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Suburban Collection Showplace ready to admit COVID-19 patients

Neal Rubin and Ariana Taylor
The Detroit News

Novi — In a space whose April bookings once included a building materials auction and a gun and knife show, 250 beds stood ready Monday for COVID-19 patients.

A 15-day construction project that included putting down a concrete pad and putting up overhead sanitation pipes turned the exposition hall at the Suburban Collection Showplace into a field hospital that could see its first action by the end of the week.

The U.S. Army Corps of Engineers, Detroit District is finishing up the conversion of Suburban Collection Showplace into a field hospital.

Karrie Kratz, vice president of the Gilbane Building Co., called the project "amazingly collaborative," with effort and expertise from the Michigan Department of Health and Human Services, Michigan National Guard, Federal Emergency Management Agency and U.S. Army Corps of Engineers.

"It was the only way to get this done," she said.

The facility was scaled back from 1,100 beds five days into the build-out as local hospitals ramped up their coronavirus capacity and fewer than two dozen patients moved into the area's first field hospital at TCF Center in Detroit.

Beaumont Health and the Henry Ford Health System reported decreasing numbers of coronavirus admissions last week, while the University of Michigan tabled a plan to place 500 beds in an indoor track building.

At Suburban Collection Showplace, gray curtains hung in front of 10-by-10-foot white cubicles set atop a gray slab floor. Each cubicle held a basic tan metal bed, assembled by National Guard members, with a blue mattress.

Esther Johnson, project manager for the U.S. Army Corps of Engineers, Detroit Office, talks about the functionality of a patient's room.

"We're working with donors to maybe bring some homeyness into it," said Esther Johnson, who's stationed in Detroit with the U.S. Army Corps of Engineers.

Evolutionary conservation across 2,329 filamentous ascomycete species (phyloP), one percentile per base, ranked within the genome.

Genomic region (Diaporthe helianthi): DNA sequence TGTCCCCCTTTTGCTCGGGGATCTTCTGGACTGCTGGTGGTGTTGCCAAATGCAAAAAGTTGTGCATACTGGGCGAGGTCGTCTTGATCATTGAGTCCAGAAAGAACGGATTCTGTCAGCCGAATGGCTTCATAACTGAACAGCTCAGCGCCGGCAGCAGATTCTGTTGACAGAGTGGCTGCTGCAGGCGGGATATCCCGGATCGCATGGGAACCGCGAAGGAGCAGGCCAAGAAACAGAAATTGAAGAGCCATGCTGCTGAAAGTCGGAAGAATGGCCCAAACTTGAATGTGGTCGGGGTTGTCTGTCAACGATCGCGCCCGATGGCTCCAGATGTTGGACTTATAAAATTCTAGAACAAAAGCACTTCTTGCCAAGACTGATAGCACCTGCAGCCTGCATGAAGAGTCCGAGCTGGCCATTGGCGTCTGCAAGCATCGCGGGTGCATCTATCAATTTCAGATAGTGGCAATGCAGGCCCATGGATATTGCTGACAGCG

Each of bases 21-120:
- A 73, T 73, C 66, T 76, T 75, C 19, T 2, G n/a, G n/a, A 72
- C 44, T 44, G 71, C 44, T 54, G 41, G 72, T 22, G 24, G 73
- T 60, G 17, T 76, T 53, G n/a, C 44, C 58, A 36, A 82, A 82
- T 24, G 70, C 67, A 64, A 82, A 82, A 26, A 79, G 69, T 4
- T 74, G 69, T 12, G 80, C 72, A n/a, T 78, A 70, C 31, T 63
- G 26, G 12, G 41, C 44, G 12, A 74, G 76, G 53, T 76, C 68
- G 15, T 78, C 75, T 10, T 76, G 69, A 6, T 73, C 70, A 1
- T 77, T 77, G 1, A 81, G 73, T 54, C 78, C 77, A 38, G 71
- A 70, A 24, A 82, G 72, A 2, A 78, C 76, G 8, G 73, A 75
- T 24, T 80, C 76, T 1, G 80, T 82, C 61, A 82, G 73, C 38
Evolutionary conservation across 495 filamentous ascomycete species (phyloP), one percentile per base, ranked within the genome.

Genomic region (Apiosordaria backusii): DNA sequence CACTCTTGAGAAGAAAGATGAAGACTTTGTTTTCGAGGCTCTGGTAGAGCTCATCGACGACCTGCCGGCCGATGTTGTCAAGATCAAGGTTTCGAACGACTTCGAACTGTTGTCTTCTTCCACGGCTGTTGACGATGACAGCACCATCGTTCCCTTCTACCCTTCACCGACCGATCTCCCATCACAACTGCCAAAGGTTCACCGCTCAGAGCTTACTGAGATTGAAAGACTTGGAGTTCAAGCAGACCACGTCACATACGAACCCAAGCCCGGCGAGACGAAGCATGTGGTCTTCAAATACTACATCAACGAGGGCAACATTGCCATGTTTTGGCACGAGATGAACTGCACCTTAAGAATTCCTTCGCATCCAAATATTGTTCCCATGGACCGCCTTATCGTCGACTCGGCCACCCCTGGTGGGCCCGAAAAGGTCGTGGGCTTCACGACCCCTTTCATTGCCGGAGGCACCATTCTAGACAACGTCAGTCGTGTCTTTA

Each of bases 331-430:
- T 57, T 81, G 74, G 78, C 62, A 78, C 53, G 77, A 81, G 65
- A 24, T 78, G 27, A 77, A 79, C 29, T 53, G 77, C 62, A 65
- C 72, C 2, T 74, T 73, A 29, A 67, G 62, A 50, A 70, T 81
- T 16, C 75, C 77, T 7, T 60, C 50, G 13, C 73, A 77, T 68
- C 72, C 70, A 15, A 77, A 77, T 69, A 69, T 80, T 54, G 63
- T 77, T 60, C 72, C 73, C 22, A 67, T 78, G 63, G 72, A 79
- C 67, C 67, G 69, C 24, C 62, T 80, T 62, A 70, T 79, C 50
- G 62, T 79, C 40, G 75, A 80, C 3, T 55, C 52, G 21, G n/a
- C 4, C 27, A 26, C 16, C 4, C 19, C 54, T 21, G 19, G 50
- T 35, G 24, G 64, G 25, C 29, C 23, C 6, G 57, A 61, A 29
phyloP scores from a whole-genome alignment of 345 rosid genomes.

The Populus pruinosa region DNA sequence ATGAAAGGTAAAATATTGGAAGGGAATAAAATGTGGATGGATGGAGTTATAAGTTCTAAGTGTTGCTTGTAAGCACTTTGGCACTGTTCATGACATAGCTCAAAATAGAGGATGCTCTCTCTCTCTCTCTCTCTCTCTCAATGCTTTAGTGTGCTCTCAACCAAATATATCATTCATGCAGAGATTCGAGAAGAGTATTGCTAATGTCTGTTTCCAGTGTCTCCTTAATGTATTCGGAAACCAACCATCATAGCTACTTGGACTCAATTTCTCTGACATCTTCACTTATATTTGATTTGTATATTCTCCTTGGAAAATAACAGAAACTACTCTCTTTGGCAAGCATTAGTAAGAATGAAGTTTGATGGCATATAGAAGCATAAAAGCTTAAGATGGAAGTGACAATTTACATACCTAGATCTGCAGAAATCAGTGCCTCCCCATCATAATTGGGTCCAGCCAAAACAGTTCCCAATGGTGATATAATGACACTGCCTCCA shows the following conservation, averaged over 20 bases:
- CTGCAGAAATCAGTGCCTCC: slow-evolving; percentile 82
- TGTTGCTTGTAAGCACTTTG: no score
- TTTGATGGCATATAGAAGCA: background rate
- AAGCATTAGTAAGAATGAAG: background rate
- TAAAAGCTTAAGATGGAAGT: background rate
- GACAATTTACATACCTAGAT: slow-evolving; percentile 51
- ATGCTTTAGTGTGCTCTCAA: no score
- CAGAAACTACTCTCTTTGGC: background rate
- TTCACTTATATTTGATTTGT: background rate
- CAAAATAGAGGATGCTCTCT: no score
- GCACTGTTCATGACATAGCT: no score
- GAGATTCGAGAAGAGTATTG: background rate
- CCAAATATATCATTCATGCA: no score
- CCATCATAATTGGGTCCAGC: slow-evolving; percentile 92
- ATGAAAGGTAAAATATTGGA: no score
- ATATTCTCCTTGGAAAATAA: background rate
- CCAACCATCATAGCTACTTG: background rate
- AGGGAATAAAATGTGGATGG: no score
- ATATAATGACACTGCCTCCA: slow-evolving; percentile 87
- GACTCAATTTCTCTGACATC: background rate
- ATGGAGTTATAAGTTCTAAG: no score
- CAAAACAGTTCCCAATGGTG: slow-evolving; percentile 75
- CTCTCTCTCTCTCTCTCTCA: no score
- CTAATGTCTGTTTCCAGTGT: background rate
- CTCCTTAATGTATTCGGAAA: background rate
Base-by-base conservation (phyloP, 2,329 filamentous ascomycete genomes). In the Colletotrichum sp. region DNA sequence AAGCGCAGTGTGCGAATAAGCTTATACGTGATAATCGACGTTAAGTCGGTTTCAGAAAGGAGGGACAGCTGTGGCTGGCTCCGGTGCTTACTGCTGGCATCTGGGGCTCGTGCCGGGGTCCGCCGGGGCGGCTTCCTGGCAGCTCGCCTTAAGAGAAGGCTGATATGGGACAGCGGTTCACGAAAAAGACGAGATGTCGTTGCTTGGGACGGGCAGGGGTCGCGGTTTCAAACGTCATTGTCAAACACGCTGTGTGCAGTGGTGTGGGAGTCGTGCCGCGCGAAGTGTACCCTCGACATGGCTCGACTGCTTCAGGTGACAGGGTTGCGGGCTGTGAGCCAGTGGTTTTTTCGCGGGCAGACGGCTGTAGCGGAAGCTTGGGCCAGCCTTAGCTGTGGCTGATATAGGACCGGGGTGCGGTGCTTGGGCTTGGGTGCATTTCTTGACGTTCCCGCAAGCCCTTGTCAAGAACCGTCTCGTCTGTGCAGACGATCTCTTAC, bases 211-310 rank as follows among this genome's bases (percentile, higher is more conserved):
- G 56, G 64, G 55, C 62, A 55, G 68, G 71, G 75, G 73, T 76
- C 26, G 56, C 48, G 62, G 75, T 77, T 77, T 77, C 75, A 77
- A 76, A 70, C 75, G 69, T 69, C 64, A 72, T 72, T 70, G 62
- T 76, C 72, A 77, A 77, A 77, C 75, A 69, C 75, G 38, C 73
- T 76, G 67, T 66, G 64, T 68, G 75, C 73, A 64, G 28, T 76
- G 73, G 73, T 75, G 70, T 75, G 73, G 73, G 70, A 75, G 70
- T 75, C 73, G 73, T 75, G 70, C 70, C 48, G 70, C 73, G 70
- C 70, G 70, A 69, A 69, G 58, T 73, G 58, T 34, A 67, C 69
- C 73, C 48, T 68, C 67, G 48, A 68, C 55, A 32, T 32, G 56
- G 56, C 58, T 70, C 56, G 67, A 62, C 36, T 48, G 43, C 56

The field hospital is using 250,000 square feet of floor space in a hall of slightly more than 300,000. Beds can be added quickly if needed, Johnson said.

Engineering challenges included laying a base substantial enough to hold a 9,000-gallon, 30-feet-tall tank of liquid oxygen and a 4,800-gallon reserve tank. With no drainage system in place for 250 beds, a 50-seat employee cafeteria and five patient showers, workers also had to rig piping to whisk gray water to the local sewer system.

An official from Gilbane, which is based in Rhode Island but has an office in Detroit, said negotiations are not complete on a final cost for the project, but the fee for TCF was $9.5 million.

The 1,000-bed unit downtown is primarily staffed by military medical personnel, while the Ascension health care system will fill positions in Novi.

Stephanie Corona, project executive for Gilbane, makes labels for signs in the hospital.

Patients will be sick enough to require hospitalization, but not so ill they are on ventilators.

Johnson said the template for the hospital was developed by experts within the corps of engineers well ahead of the need.

Ordinarily, she said, she manages projects related to Great Lakes navigation. Her last emergency assignment came in 2017 after Hurricane Maria struck Puerto Rico, when she handled quality assurance for temporary roofing.

While that might sound far more difficult, she said, "every job has its challenges."